Gluten Free

Baking By salokin Updated 17 Sep 2011 , 9:40pm by MsGF

salokin Posted 10 Sep 2011 , 11:49pm
post #1 of 14

Does anyone have any good gluten free cake recipes?

13 replies
AliBakes6167 Posted 11 Sep 2011 , 12:07am
post #2 of 14

Hi! Last time I baked GF, I used a GF baking mix in place of the AP flour in my usual recipe (it's basically a mixture of different GF flours). They turned out great! Might be worth a shot if you have a go to recipe you love. Just find out what your supermarket sells and google the best option.

LindaF144a Posted 11 Sep 2011 , 12:22am
post #3 of 14

Which brand of GF flour did you use?

AliBakes6167 Posted 11 Sep 2011 , 12:51am
post #4 of 14

I used a brand called "Healtheries", but I also live in New Zealand so i'm not sure if they have that brand in the US (guessing you are from the US?)icon_smile.gif

gramof5 Posted 11 Sep 2011 , 1:15am
post #5 of 14

I use the BC gluten free mixes and the recipes in the Cake Mix Doctor Bakes Gluten Free. They turn out "almost" like "real" cake, and my GF customers love them.

auzzi Posted 11 Sep 2011 , 1:30am
post #6 of 14

Try this one:
http://www.landolakes.com/recipe/1312/vanilla-pound-cake-gluten-free-recipe?searchComplete=gluten%20free%20cake
Note: You can substitute any commercial GF flour blend for the made-up GF blend in the recipe, as long as the commercial blend contains xanthan gum..

salokin Posted 11 Sep 2011 , 2:10am
post #7 of 14

Thanks. I will try finding a GF blend near me. I wanting to offer GF cupcakes when I open my cupcake shop in the near future. Plus now I can my mom birthday cakes without worrying if she will react it to it.

auzzi Posted 11 Sep 2011 , 9:54am
post #8 of 14

Gluten-free flour blends - Ready to Use
Namaste Foods Gluten Free Perfect Flour Blend
The Gluten-Free Pantry All-Purpose Flour
Pamela's Ultimate Baking and Pancake Mix
Authentic Foods Multi Blend Gluten-Free Flour
Better Batter Gluten Free Flour
Jules Gluten Free flour

Gluten-free flour blends - Requires Xanthan gum
Arrowhead Mills All-Purpose Gluten-Free Baking Mix
Bob's Red Mill All-Purpose Gluten-Free Baking Flour
Authentic Foods' & Bette's Gourmet Four Flour Blend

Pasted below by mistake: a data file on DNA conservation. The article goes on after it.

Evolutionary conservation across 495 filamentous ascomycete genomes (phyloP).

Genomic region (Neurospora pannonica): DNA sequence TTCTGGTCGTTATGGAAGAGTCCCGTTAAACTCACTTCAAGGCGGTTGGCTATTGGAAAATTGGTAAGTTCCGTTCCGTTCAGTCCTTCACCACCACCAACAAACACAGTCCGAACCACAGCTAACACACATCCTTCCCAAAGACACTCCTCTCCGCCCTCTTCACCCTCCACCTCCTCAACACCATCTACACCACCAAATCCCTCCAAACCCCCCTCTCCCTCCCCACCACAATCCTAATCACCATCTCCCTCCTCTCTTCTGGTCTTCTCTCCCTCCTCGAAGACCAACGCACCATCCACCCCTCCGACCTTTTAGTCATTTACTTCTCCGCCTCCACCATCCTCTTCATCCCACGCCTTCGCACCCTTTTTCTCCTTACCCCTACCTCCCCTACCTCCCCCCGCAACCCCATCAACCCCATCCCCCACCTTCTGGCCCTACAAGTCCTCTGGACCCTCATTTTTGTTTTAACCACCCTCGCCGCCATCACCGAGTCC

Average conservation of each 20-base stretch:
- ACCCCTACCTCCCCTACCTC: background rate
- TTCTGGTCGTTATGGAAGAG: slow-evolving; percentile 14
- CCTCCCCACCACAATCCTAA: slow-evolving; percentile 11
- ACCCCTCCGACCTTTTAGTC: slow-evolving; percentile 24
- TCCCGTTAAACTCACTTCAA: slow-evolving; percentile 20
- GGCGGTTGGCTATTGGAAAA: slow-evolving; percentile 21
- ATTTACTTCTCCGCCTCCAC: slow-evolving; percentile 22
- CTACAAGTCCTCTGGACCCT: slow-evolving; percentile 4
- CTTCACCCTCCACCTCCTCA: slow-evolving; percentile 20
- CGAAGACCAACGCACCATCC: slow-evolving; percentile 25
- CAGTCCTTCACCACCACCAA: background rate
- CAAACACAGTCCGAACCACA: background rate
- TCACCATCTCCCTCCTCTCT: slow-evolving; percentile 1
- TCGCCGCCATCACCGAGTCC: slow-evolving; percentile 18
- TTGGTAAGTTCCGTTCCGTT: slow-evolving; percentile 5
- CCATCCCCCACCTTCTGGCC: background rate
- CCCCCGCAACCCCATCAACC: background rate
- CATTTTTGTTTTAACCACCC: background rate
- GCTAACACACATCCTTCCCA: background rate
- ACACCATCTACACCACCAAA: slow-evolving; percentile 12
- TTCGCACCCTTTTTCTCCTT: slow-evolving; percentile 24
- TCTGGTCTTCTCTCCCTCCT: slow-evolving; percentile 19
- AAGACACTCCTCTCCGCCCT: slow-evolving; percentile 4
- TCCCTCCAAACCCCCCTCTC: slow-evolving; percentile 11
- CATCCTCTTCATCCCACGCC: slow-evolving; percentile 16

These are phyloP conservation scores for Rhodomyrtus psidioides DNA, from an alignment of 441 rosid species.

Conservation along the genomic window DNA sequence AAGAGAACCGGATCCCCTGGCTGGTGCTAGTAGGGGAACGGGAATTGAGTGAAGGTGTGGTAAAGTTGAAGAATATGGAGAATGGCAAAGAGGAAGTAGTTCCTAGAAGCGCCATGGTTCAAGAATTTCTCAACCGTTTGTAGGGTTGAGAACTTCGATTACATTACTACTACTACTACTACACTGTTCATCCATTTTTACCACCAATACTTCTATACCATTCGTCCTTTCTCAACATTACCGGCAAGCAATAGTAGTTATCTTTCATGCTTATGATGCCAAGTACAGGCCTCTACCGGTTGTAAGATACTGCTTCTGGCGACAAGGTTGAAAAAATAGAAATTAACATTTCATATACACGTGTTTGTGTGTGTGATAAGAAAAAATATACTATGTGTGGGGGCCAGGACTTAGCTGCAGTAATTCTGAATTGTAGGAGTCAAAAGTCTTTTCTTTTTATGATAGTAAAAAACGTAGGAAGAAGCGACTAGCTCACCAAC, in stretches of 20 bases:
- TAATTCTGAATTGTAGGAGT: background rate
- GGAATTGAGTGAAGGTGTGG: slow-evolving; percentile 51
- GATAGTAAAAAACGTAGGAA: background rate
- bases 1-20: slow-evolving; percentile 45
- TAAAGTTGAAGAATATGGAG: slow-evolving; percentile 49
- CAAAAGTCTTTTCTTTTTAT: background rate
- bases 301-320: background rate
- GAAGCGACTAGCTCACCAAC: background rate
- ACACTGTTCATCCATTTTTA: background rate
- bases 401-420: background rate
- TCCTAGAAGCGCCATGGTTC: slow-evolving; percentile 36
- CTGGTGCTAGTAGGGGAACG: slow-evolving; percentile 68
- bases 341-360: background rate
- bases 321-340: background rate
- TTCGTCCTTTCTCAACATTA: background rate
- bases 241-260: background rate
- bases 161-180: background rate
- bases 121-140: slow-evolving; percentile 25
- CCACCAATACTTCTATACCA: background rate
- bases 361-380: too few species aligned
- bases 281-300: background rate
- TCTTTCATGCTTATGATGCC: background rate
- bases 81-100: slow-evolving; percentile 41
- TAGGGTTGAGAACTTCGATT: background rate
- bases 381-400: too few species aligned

Arrowhead Mills Gluten Free All Purpose Baking Mix
King Arthur Gluten-Free Multi-Purpose Flour

Note: Always check the pack to see if it includes baking powder.. if it does. then it is a self-rising flour.

To paraphrase an earlier post:

Notes: Two out of three of mine are coeliac - I bake gluten-free ..

Baking coeliac can be a challenge: but there's a lot more to it than finding GF products to use ..

Many times, people who are coeliac are "glutened" when they ingest product that is cross-contaminated with gluten at the food source.

My Baking Notes: not complete and not limited to -

1. No wooden utensils: they are highly absorbent - no rolling pin, no cake board that has been used for normal baking

2. No wooden and plastic cutting boards as nicks, grooves and scratches can retain gluten particles [or use "GF-only" ones]

3. No Plastic storage containers. They absorb gluten like food odours and colours. Have separate new containers and clearly marked as GF, if used.

4. Dont use the same flour-sifter for gluten-free and regular flours.

5. Dont prepare gluten-free foods on the same surface used to prepare foods with gluten unless the surface has been thoroughly cleaned.

6. items such as piping tips, biscuit cutters, etc., and baking tins that are made with "seams", "rivets", or crevices, may accumulate gluten particles and runs a risk of contamination.

NOTE: Any flour, gluten-free or gluten, can stay airborne in kitchens for many hours after use. As it settles, it will contaminate surfaces, utensils, and uncovered food. If you have previously baked gluten product in the previous hours, contamination could be a problem.

>> Some products that can contain gluten: not complete and not limited to -
* Alcohol derived from wheat, barely, malt, rye, etc.
* Artificial Flavouring - Natural Flavouring - Vanilla & other Extracts - Food